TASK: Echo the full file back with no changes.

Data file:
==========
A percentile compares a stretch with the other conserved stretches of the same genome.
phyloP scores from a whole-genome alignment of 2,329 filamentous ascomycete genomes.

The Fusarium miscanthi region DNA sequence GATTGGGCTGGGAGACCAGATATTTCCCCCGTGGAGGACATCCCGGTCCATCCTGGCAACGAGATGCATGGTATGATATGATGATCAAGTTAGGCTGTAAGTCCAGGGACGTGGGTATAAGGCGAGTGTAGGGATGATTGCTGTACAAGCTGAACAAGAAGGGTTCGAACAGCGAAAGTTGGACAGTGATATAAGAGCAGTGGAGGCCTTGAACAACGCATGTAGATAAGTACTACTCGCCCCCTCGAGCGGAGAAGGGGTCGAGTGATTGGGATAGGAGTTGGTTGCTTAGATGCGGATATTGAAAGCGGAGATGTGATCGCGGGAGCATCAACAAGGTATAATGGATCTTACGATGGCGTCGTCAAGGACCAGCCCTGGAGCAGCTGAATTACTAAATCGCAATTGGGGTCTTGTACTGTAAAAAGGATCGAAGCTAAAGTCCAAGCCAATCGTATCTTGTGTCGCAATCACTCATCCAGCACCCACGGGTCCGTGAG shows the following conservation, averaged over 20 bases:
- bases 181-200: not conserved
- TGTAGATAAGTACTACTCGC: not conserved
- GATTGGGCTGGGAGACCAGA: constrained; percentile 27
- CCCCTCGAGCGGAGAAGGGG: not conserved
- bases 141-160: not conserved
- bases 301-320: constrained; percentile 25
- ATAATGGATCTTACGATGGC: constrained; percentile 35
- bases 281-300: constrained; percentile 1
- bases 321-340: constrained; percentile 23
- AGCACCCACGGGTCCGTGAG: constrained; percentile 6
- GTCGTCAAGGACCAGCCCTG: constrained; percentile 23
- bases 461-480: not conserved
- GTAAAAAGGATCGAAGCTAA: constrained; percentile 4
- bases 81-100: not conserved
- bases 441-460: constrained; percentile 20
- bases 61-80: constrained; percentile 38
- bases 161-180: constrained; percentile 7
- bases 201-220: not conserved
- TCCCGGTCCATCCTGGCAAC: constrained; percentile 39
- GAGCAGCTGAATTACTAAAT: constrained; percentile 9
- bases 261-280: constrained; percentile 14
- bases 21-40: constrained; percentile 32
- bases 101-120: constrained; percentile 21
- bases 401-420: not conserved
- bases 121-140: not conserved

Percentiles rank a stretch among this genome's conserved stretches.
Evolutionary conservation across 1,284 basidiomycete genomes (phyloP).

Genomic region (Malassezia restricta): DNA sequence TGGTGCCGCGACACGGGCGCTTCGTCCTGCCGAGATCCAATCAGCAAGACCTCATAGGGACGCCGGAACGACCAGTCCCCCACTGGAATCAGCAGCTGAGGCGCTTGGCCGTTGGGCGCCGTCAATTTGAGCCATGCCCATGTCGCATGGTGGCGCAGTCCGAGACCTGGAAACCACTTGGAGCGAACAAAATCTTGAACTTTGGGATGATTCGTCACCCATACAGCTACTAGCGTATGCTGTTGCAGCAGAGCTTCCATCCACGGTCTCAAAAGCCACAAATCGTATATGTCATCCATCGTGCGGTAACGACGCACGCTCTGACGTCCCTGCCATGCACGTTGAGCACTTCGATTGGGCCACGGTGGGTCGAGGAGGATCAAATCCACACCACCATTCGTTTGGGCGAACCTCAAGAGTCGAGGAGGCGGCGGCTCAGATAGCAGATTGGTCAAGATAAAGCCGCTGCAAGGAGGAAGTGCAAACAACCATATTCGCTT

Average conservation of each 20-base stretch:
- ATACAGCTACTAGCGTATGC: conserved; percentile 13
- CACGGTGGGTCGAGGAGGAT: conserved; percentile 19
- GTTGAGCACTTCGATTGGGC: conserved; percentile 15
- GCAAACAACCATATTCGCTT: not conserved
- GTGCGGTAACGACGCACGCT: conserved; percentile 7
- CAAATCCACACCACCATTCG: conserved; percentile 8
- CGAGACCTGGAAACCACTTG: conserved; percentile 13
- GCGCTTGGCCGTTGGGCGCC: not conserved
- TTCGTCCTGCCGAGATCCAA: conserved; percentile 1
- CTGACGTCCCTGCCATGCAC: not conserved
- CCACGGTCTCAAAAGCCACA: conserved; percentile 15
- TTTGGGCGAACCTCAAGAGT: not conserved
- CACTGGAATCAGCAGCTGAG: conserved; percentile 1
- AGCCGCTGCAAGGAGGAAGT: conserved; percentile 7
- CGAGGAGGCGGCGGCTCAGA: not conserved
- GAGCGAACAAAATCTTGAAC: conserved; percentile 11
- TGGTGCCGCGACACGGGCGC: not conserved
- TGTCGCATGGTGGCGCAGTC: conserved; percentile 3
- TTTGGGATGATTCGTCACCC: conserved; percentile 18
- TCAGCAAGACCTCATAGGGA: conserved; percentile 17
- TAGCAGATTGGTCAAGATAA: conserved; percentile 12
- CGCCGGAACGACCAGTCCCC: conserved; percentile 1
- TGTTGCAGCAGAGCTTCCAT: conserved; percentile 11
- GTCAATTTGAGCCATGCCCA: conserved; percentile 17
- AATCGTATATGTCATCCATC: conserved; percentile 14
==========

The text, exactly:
A percentile compares a stretch with the other conserved stretches of the same genome.
phyloP scores from a whole-genome alignment of 2,329 filamentous ascomycete genomes.

The Fusarium miscanthi region DNA sequence GATTGGGCTGGGAGACCAGATATTTCCCCCGTGGAGGACATCCCGGTCCATCCTGGCAACGAGATGCATGGTATGATATGATGATCAAGTTAGGCTGTAAGTCCAGGGACGTGGGTATAAGGCGAGTGTAGGGATGATTGCTGTACAAGCTGAACAAGAAGGGTTCGAACAGCGAAAGTTGGACAGTGATATAAGAGCAGTGGAGGCCTTGAACAACGCATGTAGATAAGTACTACTCGCCCCCTCGAGCGGAGAAGGGGTCGAGTGATTGGGATAGGAGTTGGTTGCTTAGATGCGGATATTGAAAGCGGAGATGTGATCGCGGGAGCATCAACAAGGTATAATGGATCTTACGATGGCGTCGTCAAGGACCAGCCCTGGAGCAGCTGAATTACTAAATCGCAATTGGGGTCTTGTACTGTAAAAAGGATCGAAGCTAAAGTCCAAGCCAATCGTATCTTGTGTCGCAATCACTCATCCAGCACCCACGGGTCCGTGAG shows the following conservation, averaged over 20 bases:
- bases 181-200: not conserved
- TGTAGATAAGTACTACTCGC: not conserved
- GATTGGGCTGGGAGACCAGA: constrained; percentile 27
- CCCCTCGAGCGGAGAAGGGG: not conserved
- bases 141-160: not conserved
- bases 301-320: constrained; percentile 25
- ATAATGGATCTTACGATGGC: constrained; percentile 35
- bases 281-300: constrained; percentile 1
- bases 321-340: constrained; percentile 23
- AGCACCCACGGGTCCGTGAG: constrained; percentile 6
- GTCGTCAAGGACCAGCCCTG: constrained; percentile 23
- bases 461-480: not conserved
- GTAAAAAGGATCGAAGCTAA: constrained; percentile 4
- bases 81-100: not conserved
- bases 441-460: constrained; percentile 20
- bases 61-80: constrained; percentile 38
- bases 161-180: constrained; percentile 7
- bases 201-220: not conserved
- TCCCGGTCCATCCTGGCAAC: constrained; percentile 39
- GAGCAGCTGAATTACTAAAT: constrained; percentile 9
- bases 261-280: constrained; percentile 14
- bases 21-40: constrained; percentile 32
- bases 101-120: constrained; percentile 21
- bases 401-420: not conserved
- bases 121-140: not conserved

Percentiles rank a stretch among this genome's conserved stretches.
Evolutionary conservation across 1,284 basidiomycete genomes (phyloP).

Genomic region (Malassezia restricta): DNA sequence TGGTGCCGCGACACGGGCGCTTCGTCCTGCCGAGATCCAATCAGCAAGACCTCATAGGGACGCCGGAACGACCAGTCCCCCACTGGAATCAGCAGCTGAGGCGCTTGGCCGTTGGGCGCCGTCAATTTGAGCCATGCCCATGTCGCATGGTGGCGCAGTCCGAGACCTGGAAACCACTTGGAGCGAACAAAATCTTGAACTTTGGGATGATTCGTCACCCATACAGCTACTAGCGTATGCTGTTGCAGCAGAGCTTCCATCCACGGTCTCAAAAGCCACAAATCGTATATGTCATCCATCGTGCGGTAACGACGCACGCTCTGACGTCCCTGCCATGCACGTTGAGCACTTCGATTGGGCCACGGTGGGTCGAGGAGGATCAAATCCACACCACCATTCGTTTGGGCGAACCTCAAGAGTCGAGGAGGCGGCGGCTCAGATAGCAGATTGGTCAAGATAAAGCCGCTGCAAGGAGGAAGTGCAAACAACCATATTCGCTT

Average conservation of each 20-base stretch:
- ATACAGCTACTAGCGTATGC: conserved; percentile 13
- CACGGTGGGTCGAGGAGGAT: conserved; percentile 19
- GTTGAGCACTTCGATTGGGC: conserved; percentile 15
- GCAAACAACCATATTCGCTT: not conserved
- GTGCGGTAACGACGCACGCT: conserved; percentile 7
- CAAATCCACACCACCATTCG: conserved; percentile 8
- CGAGACCTGGAAACCACTTG: conserved; percentile 13
- GCGCTTGGCCGTTGGGCGCC: not conserved
- TTCGTCCTGCCGAGATCCAA: conserved; percentile 1
- CTGACGTCCCTGCCATGCAC: not conserved
- CCACGGTCTCAAAAGCCACA: conserved; percentile 15
- TTTGGGCGAACCTCAAGAGT: not conserved
- CACTGGAATCAGCAGCTGAG: conserved; percentile 1
- AGCCGCTGCAAGGAGGAAGT: conserved; percentile 7
- CGAGGAGGCGGCGGCTCAGA: not conserved
- GAGCGAACAAAATCTTGAAC: conserved; percentile 11
- TGGTGCCGCGACACGGGCGC: not conserved
- TGTCGCATGGTGGCGCAGTC: conserved; percentile 3
- TTTGGGATGATTCGTCACCC: conserved; percentile 18
- TCAGCAAGACCTCATAGGGA: conserved; percentile 17
- TAGCAGATTGGTCAAGATAA: conserved; percentile 12
- CGCCGGAACGACCAGTCCCC: conserved; percentile 1
- TGTTGCAGCAGAGCTTCCAT: conserved; percentile 11
- GTCAATTTGAGCCATGCCCA: conserved; percentile 17
- AATCGTATATGTCATCCATC: conserved; percentile 14